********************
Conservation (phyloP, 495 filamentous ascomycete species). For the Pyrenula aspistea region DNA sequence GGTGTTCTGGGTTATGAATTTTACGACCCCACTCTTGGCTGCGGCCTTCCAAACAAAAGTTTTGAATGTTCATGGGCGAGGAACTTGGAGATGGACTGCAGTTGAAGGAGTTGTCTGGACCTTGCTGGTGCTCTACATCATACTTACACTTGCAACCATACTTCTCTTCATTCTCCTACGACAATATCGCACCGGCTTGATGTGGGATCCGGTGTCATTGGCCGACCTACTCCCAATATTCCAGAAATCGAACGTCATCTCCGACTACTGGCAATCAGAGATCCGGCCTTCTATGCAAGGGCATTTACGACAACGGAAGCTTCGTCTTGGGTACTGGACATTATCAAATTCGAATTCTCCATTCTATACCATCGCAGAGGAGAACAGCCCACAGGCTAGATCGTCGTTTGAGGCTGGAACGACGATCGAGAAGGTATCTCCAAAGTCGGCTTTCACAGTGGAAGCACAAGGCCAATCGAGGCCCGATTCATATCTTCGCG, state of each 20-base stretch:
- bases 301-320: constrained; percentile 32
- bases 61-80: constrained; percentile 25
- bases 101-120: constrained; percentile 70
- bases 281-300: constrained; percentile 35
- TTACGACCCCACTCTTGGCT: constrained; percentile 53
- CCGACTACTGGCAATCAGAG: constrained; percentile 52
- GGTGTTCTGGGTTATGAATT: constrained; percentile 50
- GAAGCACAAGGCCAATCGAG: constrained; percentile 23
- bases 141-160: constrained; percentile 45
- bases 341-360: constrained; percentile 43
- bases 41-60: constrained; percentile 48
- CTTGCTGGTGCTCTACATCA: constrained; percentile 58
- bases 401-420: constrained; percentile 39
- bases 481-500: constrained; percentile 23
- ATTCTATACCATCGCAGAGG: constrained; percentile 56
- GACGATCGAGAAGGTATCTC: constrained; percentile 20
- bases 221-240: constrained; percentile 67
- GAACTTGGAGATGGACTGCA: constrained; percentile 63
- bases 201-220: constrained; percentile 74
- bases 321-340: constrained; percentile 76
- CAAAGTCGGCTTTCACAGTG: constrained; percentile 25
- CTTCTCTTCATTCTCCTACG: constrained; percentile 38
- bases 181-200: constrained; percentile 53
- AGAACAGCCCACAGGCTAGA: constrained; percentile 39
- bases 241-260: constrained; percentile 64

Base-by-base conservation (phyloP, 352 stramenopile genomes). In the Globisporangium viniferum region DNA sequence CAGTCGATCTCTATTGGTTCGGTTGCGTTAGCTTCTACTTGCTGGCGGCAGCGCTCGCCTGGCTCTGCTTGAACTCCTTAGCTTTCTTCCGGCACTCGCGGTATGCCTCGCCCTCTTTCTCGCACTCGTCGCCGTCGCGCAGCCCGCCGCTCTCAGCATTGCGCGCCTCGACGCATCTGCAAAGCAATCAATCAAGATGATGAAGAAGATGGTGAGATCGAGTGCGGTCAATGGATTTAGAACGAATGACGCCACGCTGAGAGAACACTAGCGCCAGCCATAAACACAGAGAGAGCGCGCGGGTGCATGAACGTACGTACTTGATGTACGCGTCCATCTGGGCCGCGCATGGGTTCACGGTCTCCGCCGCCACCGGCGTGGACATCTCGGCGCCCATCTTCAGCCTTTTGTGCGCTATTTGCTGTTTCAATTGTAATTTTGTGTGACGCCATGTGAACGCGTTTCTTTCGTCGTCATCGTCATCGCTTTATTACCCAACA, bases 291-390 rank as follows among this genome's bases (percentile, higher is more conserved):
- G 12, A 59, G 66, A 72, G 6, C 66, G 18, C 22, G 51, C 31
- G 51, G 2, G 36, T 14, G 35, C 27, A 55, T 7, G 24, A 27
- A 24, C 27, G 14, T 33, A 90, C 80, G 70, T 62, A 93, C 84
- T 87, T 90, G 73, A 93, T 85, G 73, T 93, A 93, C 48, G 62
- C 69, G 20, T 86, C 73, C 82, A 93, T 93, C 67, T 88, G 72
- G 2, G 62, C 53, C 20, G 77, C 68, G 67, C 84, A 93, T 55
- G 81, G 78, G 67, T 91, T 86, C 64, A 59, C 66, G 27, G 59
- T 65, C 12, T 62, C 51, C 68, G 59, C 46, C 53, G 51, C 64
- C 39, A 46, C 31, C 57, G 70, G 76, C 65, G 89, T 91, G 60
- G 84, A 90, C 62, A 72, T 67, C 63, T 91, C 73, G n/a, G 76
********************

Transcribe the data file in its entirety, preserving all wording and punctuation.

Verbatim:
Conservation (phyloP, 495 filamentous ascomycete species). For the Pyrenula aspistea region DNA sequence GGTGTTCTGGGTTATGAATTTTACGACCCCACTCTTGGCTGCGGCCTTCCAAACAAAAGTTTTGAATGTTCATGGGCGAGGAACTTGGAGATGGACTGCAGTTGAAGGAGTTGTCTGGACCTTGCTGGTGCTCTACATCATACTTACACTTGCAACCATACTTCTCTTCATTCTCCTACGACAATATCGCACCGGCTTGATGTGGGATCCGGTGTCATTGGCCGACCTACTCCCAATATTCCAGAAATCGAACGTCATCTCCGACTACTGGCAATCAGAGATCCGGCCTTCTATGCAAGGGCATTTACGACAACGGAAGCTTCGTCTTGGGTACTGGACATTATCAAATTCGAATTCTCCATTCTATACCATCGCAGAGGAGAACAGCCCACAGGCTAGATCGTCGTTTGAGGCTGGAACGACGATCGAGAAGGTATCTCCAAAGTCGGCTTTCACAGTGGAAGCACAAGGCCAATCGAGGCCCGATTCATATCTTCGCG, state of each 20-base stretch:
- bases 301-320: constrained; percentile 32
- bases 61-80: constrained; percentile 25
- bases 101-120: constrained; percentile 70
- bases 281-300: constrained; percentile 35
- TTACGACCCCACTCTTGGCT: constrained; percentile 53
- CCGACTACTGGCAATCAGAG: constrained; percentile 52
- GGTGTTCTGGGTTATGAATT: constrained; percentile 50
- GAAGCACAAGGCCAATCGAG: constrained; percentile 23
- bases 141-160: constrained; percentile 45
- bases 341-360: constrained; percentile 43
- bases 41-60: constrained; percentile 48
- CTTGCTGGTGCTCTACATCA: constrained; percentile 58
- bases 401-420: constrained; percentile 39
- bases 481-500: constrained; percentile 23
- ATTCTATACCATCGCAGAGG: constrained; percentile 56
- GACGATCGAGAAGGTATCTC: constrained; percentile 20
- bases 221-240: constrained; percentile 67
- GAACTTGGAGATGGACTGCA: constrained; percentile 63
- bases 201-220: constrained; percentile 74
- bases 321-340: constrained; percentile 76
- CAAAGTCGGCTTTCACAGTG: constrained; percentile 25
- CTTCTCTTCATTCTCCTACG: constrained; percentile 38
- bases 181-200: constrained; percentile 53
- AGAACAGCCCACAGGCTAGA: constrained; percentile 39
- bases 241-260: constrained; percentile 64

Base-by-base conservation (phyloP, 352 stramenopile genomes). In the Globisporangium viniferum region DNA sequence CAGTCGATCTCTATTGGTTCGGTTGCGTTAGCTTCTACTTGCTGGCGGCAGCGCTCGCCTGGCTCTGCTTGAACTCCTTAGCTTTCTTCCGGCACTCGCGGTATGCCTCGCCCTCTTTCTCGCACTCGTCGCCGTCGCGCAGCCCGCCGCTCTCAGCATTGCGCGCCTCGACGCATCTGCAAAGCAATCAATCAAGATGATGAAGAAGATGGTGAGATCGAGTGCGGTCAATGGATTTAGAACGAATGACGCCACGCTGAGAGAACACTAGCGCCAGCCATAAACACAGAGAGAGCGCGCGGGTGCATGAACGTACGTACTTGATGTACGCGTCCATCTGGGCCGCGCATGGGTTCACGGTCTCCGCCGCCACCGGCGTGGACATCTCGGCGCCCATCTTCAGCCTTTTGTGCGCTATTTGCTGTTTCAATTGTAATTTTGTGTGACGCCATGTGAACGCGTTTCTTTCGTCGTCATCGTCATCGCTTTATTACCCAACA, bases 291-390 rank as follows among this genome's bases (percentile, higher is more conserved):
- G 12, A 59, G 66, A 72, G 6, C 66, G 18, C 22, G 51, C 31
- G 51, G 2, G 36, T 14, G 35, C 27, A 55, T 7, G 24, A 27
- A 24, C 27, G 14, T 33, A 90, C 80, G 70, T 62, A 93, C 84
- T 87, T 90, G 73, A 93, T 85, G 73, T 93, A 93, C 48, G 62
- C 69, G 20, T 86, C 73, C 82, A 93, T 93, C 67, T 88, G 72
- G 2, G 62, C 53, C 20, G 77, C 68, G 67, C 84, A 93, T 55
- G 81, G 78, G 67, T 91, T 86, C 64, A 59, C 66, G 27, G 59
- T 65, C 12, T 62, C 51, C 68, G 59, C 46, C 53, G 51, C 64
- C 39, A 46, C 31, C 57, G 70, G 76, C 65, G 89, T 91, G 60
- G 84, A 90, C 62, A 72, T 67, C 63, T 91, C 73, G n/a, G 76